Visually, Spider-Man is one of the finest games on the PlayStation 4. Spidey’s character model and many suits are lush and full of little touches. The world itself is a sight to behold, with a giant open world to explore and a realistic-looking version of NYC to save people in – or web sling around if you so desire. The webhead’s animations are silky-smooth and robust, with a lot of fluidity that other games have struggled to come close to. Character faces look pretty good too – with emotions being articulated accurately, and redone versions of the well-known cast of characters that manage to get across what they’re thinking with a quick glance instead of having to exposit a great deal. It isn’t all perfect though – I did encounter one issue where, in a very small fighting area, textures were popping in and out of place. It was an isolated incident, and is something that will hopefully be patched out soon after launch.

Spider-Man’s sound design is some of the best in modern-day gaming. The voice work is outstanding, with the cast giving admirable performances and the soundtrack feeling as epic as a big-budget Hollywood movie. The city itself shines as you can hear vehicular traffic on the ground and the wind blowing past Spidey as he swings through the environment. There is a fairly broad array of listening options too – with a few home theater setups for low, medium, and high-end systems alongside traditional TV speaker optimization and a headphone mode. Trying both the headphone mode and television speaker setup showcased just how much work went into the sound design because with a good pair of headphones on, you can hear all of those subtle noises from the pedestrians. Depending on your headset, you can also get a better idea of where enemies are spacially in comparison to Spider-Man and plan attacks accordingly.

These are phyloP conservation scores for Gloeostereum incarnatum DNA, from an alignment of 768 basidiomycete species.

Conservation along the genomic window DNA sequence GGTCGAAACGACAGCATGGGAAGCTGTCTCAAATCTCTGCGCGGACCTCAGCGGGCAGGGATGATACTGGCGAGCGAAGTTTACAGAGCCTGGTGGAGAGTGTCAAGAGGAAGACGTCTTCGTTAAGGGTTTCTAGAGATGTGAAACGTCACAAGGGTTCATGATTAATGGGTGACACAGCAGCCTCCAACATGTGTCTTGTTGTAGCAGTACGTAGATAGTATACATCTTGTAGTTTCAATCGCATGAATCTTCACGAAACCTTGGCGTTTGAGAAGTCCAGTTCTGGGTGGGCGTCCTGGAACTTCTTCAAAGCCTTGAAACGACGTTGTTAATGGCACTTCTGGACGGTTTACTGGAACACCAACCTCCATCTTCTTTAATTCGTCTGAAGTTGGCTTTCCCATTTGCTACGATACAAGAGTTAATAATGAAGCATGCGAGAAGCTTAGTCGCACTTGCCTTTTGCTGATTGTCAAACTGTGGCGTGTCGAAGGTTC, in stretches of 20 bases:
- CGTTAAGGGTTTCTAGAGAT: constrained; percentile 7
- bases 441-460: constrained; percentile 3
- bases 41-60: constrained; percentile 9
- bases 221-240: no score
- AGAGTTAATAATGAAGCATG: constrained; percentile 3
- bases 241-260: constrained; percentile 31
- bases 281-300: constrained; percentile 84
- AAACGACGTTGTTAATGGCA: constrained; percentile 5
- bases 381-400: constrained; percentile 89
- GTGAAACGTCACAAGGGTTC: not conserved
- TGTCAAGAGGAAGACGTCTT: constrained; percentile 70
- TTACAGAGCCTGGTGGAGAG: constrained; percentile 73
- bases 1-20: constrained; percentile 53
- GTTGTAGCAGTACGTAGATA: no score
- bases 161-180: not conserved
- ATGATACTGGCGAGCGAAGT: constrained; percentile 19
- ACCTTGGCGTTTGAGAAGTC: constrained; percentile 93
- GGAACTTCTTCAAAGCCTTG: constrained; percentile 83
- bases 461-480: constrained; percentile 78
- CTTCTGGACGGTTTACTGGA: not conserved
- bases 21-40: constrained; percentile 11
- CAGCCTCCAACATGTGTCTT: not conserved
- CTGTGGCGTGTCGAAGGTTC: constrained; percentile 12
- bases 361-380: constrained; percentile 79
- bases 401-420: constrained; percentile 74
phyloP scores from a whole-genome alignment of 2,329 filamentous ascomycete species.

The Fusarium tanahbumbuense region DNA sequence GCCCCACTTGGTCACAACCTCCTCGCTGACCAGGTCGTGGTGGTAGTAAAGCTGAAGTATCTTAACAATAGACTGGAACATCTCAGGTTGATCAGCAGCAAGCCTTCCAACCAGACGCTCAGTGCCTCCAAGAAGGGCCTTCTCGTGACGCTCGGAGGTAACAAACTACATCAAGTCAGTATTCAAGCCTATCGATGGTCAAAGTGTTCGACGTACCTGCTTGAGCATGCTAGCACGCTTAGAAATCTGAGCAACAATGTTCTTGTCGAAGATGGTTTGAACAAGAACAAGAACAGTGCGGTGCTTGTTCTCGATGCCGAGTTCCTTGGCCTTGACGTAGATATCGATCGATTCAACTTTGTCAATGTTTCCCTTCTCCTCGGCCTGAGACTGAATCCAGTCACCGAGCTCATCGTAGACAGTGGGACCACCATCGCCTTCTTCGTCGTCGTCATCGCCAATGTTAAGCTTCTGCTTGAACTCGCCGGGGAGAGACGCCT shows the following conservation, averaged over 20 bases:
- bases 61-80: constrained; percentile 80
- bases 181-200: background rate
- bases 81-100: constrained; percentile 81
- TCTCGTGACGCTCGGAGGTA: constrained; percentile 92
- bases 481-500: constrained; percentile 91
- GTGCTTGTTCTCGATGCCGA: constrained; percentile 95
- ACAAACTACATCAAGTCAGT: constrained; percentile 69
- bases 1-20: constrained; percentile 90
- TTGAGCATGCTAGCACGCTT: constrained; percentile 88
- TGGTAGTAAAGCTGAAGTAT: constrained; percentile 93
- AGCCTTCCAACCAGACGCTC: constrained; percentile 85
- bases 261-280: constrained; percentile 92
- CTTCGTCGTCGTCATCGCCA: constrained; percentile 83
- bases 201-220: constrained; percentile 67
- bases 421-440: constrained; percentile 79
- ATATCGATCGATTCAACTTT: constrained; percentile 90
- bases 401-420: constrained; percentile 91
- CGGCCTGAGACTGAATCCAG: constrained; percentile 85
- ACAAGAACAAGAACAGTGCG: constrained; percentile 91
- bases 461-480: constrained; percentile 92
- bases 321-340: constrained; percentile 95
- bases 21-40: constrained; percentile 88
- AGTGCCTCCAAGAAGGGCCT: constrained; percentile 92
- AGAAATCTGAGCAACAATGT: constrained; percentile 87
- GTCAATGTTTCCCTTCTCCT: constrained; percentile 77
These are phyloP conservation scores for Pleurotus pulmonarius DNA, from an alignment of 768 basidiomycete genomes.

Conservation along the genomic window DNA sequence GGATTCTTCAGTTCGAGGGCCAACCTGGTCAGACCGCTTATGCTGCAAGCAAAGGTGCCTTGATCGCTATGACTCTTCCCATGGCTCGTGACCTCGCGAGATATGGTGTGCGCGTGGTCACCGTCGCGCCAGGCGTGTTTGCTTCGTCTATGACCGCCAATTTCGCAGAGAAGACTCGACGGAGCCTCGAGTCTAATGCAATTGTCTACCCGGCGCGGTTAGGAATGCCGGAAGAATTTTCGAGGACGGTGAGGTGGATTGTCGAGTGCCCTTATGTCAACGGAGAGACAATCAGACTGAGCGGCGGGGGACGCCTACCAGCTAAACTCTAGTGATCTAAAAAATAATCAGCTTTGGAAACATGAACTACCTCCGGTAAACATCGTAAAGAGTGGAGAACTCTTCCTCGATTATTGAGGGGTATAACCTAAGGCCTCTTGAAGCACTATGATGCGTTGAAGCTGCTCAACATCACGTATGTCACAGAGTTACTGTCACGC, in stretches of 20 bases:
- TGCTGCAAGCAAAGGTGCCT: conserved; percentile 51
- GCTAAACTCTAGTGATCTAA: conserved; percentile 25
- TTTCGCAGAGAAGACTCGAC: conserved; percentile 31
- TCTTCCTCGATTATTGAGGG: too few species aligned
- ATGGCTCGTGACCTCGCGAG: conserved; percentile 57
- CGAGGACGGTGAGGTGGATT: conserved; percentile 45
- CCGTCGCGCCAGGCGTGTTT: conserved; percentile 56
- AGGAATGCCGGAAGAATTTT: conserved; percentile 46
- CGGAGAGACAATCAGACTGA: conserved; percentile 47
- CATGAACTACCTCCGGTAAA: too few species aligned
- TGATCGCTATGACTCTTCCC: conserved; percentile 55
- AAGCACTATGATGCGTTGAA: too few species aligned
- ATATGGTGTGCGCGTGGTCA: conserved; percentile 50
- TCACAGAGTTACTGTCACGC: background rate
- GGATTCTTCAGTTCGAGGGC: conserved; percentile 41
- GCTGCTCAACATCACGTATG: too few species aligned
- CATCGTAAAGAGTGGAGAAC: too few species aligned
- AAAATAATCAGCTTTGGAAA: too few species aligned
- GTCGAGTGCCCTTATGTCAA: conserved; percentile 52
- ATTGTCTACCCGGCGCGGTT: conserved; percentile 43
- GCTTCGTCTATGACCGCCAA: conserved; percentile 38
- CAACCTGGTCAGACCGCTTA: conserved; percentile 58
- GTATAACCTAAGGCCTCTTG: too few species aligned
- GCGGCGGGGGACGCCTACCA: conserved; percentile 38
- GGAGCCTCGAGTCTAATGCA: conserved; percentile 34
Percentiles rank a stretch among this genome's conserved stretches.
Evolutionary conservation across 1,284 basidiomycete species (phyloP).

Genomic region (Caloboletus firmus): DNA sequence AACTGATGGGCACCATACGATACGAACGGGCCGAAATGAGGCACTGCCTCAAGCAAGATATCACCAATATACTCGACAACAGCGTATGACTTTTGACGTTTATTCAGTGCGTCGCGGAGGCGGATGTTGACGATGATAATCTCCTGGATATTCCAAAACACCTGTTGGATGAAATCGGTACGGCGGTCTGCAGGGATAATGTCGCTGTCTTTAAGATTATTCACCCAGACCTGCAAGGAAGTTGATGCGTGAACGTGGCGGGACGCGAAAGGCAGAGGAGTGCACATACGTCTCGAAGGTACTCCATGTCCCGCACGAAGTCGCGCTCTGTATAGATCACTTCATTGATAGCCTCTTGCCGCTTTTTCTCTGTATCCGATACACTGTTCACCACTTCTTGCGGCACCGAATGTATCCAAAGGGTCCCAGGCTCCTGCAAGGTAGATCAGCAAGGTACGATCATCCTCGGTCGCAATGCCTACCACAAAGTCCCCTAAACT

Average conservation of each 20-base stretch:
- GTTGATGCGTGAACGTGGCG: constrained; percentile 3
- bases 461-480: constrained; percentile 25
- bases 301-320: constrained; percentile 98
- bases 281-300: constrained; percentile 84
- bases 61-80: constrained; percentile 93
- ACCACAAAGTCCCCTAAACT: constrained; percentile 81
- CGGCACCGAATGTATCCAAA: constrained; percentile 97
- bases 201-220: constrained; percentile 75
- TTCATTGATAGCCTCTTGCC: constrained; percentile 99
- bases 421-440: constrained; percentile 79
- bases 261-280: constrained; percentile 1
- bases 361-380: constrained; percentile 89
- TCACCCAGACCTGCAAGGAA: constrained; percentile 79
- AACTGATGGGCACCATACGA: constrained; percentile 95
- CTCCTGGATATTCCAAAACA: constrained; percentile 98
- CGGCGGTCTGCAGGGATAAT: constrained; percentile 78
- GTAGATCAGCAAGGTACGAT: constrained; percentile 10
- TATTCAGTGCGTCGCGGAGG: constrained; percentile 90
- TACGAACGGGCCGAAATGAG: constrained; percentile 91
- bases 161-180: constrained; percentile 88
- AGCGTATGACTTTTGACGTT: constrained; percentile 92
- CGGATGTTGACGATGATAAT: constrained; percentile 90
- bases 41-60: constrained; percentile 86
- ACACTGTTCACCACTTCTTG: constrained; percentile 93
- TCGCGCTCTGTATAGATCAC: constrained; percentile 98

Marvel’s Spider-Man is the best gaming representation of the legendary comic book character to date. Insomniac nailed the smartass tone that has been his calling card better than anyone else and the core action is faster here, with a solid blend of combat and world exploration. It looks great and controls like a dream. Spider-Man has had his troubles in gaming, but Insomniac’s effort checks all the boxes for a top-shelf Spidey experience and delivers a solid storyline that brings its own unique universe to the mix to tell an all-new tale that keeps you engaged and adds some gravitas to everything you do.




Reviewed By: Jeremy Peeples
Publisher: Sony Interactive Entertainment
Rating: 95%

This review is based on a digital copy of Marvel’s Spider-Man for the PlayStation 4 provided by Sony Interactive Entertainment.